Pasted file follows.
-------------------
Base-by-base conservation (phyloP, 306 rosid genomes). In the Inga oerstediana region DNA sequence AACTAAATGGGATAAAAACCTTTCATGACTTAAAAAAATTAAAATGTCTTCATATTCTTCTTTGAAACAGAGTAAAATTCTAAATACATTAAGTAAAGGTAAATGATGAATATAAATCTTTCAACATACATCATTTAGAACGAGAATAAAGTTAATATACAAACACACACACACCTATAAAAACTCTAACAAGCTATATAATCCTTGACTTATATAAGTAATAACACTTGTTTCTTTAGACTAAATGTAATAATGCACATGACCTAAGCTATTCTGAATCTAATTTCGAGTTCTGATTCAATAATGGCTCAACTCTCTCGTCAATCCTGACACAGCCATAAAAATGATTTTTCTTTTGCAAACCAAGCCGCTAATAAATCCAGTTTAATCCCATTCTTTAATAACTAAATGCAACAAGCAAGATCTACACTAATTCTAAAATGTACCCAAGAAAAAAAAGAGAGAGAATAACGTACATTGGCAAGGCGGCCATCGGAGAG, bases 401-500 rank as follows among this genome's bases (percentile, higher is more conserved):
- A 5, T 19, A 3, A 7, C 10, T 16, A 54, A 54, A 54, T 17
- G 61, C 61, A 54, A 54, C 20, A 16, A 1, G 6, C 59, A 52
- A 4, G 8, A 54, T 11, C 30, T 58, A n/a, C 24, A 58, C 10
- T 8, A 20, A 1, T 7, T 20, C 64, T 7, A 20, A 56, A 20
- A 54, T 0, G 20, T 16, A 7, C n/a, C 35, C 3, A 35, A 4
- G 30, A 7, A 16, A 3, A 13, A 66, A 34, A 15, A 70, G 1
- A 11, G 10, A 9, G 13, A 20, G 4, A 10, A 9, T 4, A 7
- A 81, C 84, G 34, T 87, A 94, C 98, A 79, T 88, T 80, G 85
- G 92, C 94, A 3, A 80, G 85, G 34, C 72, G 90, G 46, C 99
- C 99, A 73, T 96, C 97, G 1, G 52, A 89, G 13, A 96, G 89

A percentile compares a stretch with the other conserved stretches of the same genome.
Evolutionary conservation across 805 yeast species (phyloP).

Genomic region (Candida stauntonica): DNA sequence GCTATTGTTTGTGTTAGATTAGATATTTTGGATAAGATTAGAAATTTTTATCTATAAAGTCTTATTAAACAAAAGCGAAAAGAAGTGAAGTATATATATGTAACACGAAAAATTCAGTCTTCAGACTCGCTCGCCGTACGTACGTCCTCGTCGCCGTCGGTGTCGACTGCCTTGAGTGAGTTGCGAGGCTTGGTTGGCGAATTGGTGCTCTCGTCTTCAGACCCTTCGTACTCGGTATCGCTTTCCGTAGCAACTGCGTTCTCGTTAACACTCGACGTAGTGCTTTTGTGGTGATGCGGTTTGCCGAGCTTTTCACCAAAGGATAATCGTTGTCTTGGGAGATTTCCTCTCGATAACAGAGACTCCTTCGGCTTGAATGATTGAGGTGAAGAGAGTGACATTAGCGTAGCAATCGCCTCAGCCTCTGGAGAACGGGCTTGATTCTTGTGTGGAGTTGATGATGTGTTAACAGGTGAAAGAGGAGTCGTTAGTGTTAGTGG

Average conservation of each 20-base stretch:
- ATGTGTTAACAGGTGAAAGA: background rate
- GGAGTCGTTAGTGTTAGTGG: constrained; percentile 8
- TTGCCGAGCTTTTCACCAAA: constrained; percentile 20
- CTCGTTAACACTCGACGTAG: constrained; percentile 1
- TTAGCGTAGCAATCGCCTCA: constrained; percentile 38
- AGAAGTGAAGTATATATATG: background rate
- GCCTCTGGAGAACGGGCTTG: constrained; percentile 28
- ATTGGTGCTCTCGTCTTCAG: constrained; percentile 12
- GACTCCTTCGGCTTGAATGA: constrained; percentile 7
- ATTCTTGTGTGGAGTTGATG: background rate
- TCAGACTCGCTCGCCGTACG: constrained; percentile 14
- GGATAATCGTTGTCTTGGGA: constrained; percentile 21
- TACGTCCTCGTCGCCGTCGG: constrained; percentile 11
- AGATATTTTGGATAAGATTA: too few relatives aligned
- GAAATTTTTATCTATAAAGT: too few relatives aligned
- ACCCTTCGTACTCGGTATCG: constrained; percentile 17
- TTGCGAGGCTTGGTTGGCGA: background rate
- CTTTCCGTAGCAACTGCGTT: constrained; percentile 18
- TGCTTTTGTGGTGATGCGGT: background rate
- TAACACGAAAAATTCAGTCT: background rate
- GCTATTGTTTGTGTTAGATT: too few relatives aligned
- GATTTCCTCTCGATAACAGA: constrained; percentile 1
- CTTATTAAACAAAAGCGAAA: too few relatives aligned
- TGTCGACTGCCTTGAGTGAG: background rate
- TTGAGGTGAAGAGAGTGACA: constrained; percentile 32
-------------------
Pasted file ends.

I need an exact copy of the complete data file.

Base-by-base conservation (phyloP, 306 rosid genomes). In the Inga oerstediana region DNA sequence AACTAAATGGGATAAAAACCTTTCATGACTTAAAAAAATTAAAATGTCTTCATATTCTTCTTTGAAACAGAGTAAAATTCTAAATACATTAAGTAAAGGTAAATGATGAATATAAATCTTTCAACATACATCATTTAGAACGAGAATAAAGTTAATATACAAACACACACACACCTATAAAAACTCTAACAAGCTATATAATCCTTGACTTATATAAGTAATAACACTTGTTTCTTTAGACTAAATGTAATAATGCACATGACCTAAGCTATTCTGAATCTAATTTCGAGTTCTGATTCAATAATGGCTCAACTCTCTCGTCAATCCTGACACAGCCATAAAAATGATTTTTCTTTTGCAAACCAAGCCGCTAATAAATCCAGTTTAATCCCATTCTTTAATAACTAAATGCAACAAGCAAGATCTACACTAATTCTAAAATGTACCCAAGAAAAAAAAGAGAGAGAATAACGTACATTGGCAAGGCGGCCATCGGAGAG, bases 401-500 rank as follows among this genome's bases (percentile, higher is more conserved):
- A 5, T 19, A 3, A 7, C 10, T 16, A 54, A 54, A 54, T 17
- G 61, C 61, A 54, A 54, C 20, A 16, A 1, G 6, C 59, A 52
- A 4, G 8, A 54, T 11, C 30, T 58, A n/a, C 24, A 58, C 10
- T 8, A 20, A 1, T 7, T 20, C 64, T 7, A 20, A 56, A 20
- A 54, T 0, G 20, T 16, A 7, C n/a, C 35, C 3, A 35, A 4
- G 30, A 7, A 16, A 3, A 13, A 66, A 34, A 15, A 70, G 1
- A 11, G 10, A 9, G 13, A 20, G 4, A 10, A 9, T 4, A 7
- A 81, C 84, G 34, T 87, A 94, C 98, A 79, T 88, T 80, G 85
- G 92, C 94, A 3, A 80, G 85, G 34, C 72, G 90, G 46, C 99
- C 99, A 73, T 96, C 97, G 1, G 52, A 89, G 13, A 96, G 89

A percentile compares a stretch with the other conserved stretches of the same genome.
Evolutionary conservation across 805 yeast species (phyloP).

Genomic region (Candida stauntonica): DNA sequence GCTATTGTTTGTGTTAGATTAGATATTTTGGATAAGATTAGAAATTTTTATCTATAAAGTCTTATTAAACAAAAGCGAAAAGAAGTGAAGTATATATATGTAACACGAAAAATTCAGTCTTCAGACTCGCTCGCCGTACGTACGTCCTCGTCGCCGTCGGTGTCGACTGCCTTGAGTGAGTTGCGAGGCTTGGTTGGCGAATTGGTGCTCTCGTCTTCAGACCCTTCGTACTCGGTATCGCTTTCCGTAGCAACTGCGTTCTCGTTAACACTCGACGTAGTGCTTTTGTGGTGATGCGGTTTGCCGAGCTTTTCACCAAAGGATAATCGTTGTCTTGGGAGATTTCCTCTCGATAACAGAGACTCCTTCGGCTTGAATGATTGAGGTGAAGAGAGTGACATTAGCGTAGCAATCGCCTCAGCCTCTGGAGAACGGGCTTGATTCTTGTGTGGAGTTGATGATGTGTTAACAGGTGAAAGAGGAGTCGTTAGTGTTAGTGG

Average conservation of each 20-base stretch:
- ATGTGTTAACAGGTGAAAGA: background rate
- GGAGTCGTTAGTGTTAGTGG: constrained; percentile 8
- TTGCCGAGCTTTTCACCAAA: constrained; percentile 20
- CTCGTTAACACTCGACGTAG: constrained; percentile 1
- TTAGCGTAGCAATCGCCTCA: constrained; percentile 38
- AGAAGTGAAGTATATATATG: background rate
- GCCTCTGGAGAACGGGCTTG: constrained; percentile 28
- ATTGGTGCTCTCGTCTTCAG: constrained; percentile 12
- GACTCCTTCGGCTTGAATGA: constrained; percentile 7
- ATTCTTGTGTGGAGTTGATG: background rate
- TCAGACTCGCTCGCCGTACG: constrained; percentile 14
- GGATAATCGTTGTCTTGGGA: constrained; percentile 21
- TACGTCCTCGTCGCCGTCGG: constrained; percentile 11
- AGATATTTTGGATAAGATTA: too few relatives aligned
- GAAATTTTTATCTATAAAGT: too few relatives aligned
- ACCCTTCGTACTCGGTATCG: constrained; percentile 17
- TTGCGAGGCTTGGTTGGCGA: background rate
- CTTTCCGTAGCAACTGCGTT: constrained; percentile 18
- TGCTTTTGTGGTGATGCGGT: background rate
- TAACACGAAAAATTCAGTCT: background rate
- GCTATTGTTTGTGTTAGATT: too few relatives aligned
- GATTTCCTCTCGATAACAGA: constrained; percentile 1
- CTTATTAAACAAAAGCGAAA: too few relatives aligned
- TGTCGACTGCCTTGAGTGAG: background rate
- TTGAGGTGAAGAGAGTGACA: constrained; percentile 32